About Quizzes

The Scopes Trial

In March 1925, the Tennessee legislature passed a measure known as the Butler Act that made it illegal for teachers in the public schools to present as factual any theory of creation other than the biblical account. This law, of course, was aimed at English biologist Charles Darwin’s theory of evolution, which was grossly distorted in the public mind to assume that man had descended from apes. A firm grip on traditional values was important to many rural Americans during the turbulent postwar years, when cultural tensions were evident in such issues as prohibition, racial and ethnic relations and religious authority. The American Civil Liberties Union (ACLU), an advocacy group formed in 1920 to protect the rights bestowed by the Constitution and its Bill of Rights, advertised in Tennessee newspapers to find an individual willing to challenge the Butler Act. Several civic leaders in the hamlet of Dayton found a willing participant in John T. Scopes (1900-70), a substitute high school biology teacher. The motivation for the challenge was not only rooted in a fundamentalist response to the teaching of evolution, but also as a means to train a national spotlight on the tiny, struggling community. Scopes was promptly cited for teaching evolution as a fact in his biology class, which set the stage for what was then termed “the trial of the century.” Press representatives from most of the nation’s major newspapers poured into Dayton and many filed daily reports of the proceedings. A circus-like atmosphere prevailed and happy local merchants raked in the profits. The trial was also followed closely in Europe, where few understood America’s preoccupation with religious Fundamentalism. Scopes was represented by ACLU lawyers who reluctantly allowed the noted defense attorney, Clarence Darrow, to take center stage. Darrow induced his client to readily admit his violation of the Tennessee statute, but argued that the law violated the constitutionally mandated separation of church and state as well as Scopes’ academic freedom to express his professional views. Darrow argued further that evolution in the minds of many ministers and theologians was consistent with some interpretations of Scripture. The prosecution also stood in the shadow of a prominent personality — William Jennings Bryan, the former secretary of state and three-time presidential candidate, who volunteered to serve as an advisor to the state. Near the end of his long career, Bryan was a firm religious fundamentalist, but urged the prosecution to fight its battle on constitutional grounds. Bryan believed that communities were justified in setting curriculum standards in tax-supported schools. However, he was overruled by his colleagues who chose to argue science and religion. Bryan blundered during the trial by allowing Darrow to call him as an expert witness on the Bible. Under relentless questioning carried live on the radio, Bryan came across to many as old, tired and foolish. In the end he disappointed even his supporters by admitting that some biblical events should not be taken literally. Bryan died five days after the trial's conclusion. The outcome of the proceedings was never in doubt. The judge made clear to the jury that the law’s constitutionality or efforts to support the validity of Darwin’s theory were not germane; the only issue in question was whether or not Scopes had presented evolution as fact — and he had admitted as much. The teacher was found guilty and fined $100 for his transgression. Later, on appeal, the Tennessee supreme court upheld the constitutionality of the law, but reversed Scopes’ conviction on the technical point that the fine had been excessive. Some observers, then and later, proclaimed the Scopes Trial as the turning point in the struggle between rural fundamentalist values and those of scientifically-inclined urban dwellers. In the short term, the celebrated “Monkey Trial” probably inhibited the passage of laws similar to Tennessee’s in other states that did not want to endure the ridicule that had been heaped on Dayton. However, from the longer view, the trial might better be regarded as an opening scene in an ongoing American drama. Tennessee repealed the Butler Act in 1967, but opposition to the teaching of evolution flourishes today in efforts to remove it from public school curricula or to have it share its place with so-called “creation science.”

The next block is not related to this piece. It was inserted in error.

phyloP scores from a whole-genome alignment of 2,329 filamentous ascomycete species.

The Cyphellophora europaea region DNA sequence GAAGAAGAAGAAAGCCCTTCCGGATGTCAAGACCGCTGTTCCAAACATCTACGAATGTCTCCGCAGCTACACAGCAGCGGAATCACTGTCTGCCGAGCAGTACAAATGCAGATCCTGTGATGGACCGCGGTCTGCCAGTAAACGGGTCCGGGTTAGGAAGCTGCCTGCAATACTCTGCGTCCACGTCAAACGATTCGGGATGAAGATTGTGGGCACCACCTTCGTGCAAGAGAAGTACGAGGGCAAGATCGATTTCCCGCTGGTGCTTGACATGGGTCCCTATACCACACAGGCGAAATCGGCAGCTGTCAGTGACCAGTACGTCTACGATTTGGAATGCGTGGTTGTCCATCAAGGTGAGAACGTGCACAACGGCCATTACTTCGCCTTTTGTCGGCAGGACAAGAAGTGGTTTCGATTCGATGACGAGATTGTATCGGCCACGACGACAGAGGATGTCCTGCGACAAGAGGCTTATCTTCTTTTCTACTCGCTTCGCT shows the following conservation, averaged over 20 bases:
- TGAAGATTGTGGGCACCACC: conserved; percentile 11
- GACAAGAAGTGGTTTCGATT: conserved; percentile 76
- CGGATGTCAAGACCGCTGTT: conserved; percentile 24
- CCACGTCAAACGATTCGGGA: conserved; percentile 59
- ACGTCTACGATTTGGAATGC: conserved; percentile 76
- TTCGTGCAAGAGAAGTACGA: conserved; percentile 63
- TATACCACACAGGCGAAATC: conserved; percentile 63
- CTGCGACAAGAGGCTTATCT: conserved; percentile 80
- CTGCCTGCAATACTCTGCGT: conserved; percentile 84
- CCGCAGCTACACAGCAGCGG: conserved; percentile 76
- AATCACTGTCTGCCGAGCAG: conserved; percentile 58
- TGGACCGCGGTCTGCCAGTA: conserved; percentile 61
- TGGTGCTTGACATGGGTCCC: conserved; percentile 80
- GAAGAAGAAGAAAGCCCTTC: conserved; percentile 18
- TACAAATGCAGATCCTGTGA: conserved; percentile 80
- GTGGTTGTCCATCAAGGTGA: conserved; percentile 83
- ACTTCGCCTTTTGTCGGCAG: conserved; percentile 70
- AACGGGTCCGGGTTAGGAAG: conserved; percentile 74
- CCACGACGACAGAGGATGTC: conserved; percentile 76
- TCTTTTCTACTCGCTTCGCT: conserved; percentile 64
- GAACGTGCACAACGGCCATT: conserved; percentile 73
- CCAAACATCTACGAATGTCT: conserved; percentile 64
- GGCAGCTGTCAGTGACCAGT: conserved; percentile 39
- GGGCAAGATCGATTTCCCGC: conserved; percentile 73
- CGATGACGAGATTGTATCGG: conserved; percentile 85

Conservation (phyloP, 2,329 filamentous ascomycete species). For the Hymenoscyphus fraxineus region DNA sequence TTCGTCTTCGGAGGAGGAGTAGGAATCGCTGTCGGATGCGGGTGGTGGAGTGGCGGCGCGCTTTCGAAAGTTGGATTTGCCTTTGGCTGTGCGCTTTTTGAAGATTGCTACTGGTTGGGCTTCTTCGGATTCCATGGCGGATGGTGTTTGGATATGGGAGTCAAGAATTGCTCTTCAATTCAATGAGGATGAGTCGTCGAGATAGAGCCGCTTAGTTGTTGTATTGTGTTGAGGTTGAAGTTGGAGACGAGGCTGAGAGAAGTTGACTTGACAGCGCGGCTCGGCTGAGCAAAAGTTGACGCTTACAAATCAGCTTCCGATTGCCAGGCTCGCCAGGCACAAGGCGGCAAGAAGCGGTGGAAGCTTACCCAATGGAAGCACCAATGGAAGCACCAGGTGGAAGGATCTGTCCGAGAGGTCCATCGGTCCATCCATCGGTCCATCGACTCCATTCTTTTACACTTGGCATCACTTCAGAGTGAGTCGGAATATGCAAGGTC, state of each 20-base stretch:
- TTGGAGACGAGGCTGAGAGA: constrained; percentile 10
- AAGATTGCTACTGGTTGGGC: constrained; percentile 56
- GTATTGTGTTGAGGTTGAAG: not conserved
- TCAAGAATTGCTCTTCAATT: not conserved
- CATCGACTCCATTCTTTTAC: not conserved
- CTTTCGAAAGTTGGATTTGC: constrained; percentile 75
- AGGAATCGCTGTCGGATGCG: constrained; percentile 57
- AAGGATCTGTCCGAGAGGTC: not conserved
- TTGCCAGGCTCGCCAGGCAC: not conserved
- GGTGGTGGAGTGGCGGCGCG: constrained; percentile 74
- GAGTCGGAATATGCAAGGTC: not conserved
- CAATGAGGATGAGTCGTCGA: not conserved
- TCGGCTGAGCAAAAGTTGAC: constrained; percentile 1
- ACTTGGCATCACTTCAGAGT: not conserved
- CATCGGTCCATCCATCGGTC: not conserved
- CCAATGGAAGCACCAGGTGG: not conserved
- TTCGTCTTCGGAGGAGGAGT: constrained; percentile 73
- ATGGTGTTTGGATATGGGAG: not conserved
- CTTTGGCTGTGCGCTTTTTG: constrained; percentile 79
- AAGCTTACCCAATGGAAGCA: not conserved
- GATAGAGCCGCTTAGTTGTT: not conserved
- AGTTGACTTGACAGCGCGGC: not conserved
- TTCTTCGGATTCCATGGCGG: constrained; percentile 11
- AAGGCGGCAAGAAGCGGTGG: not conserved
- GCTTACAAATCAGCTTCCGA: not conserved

See other domestic activities during the Coolidge administration.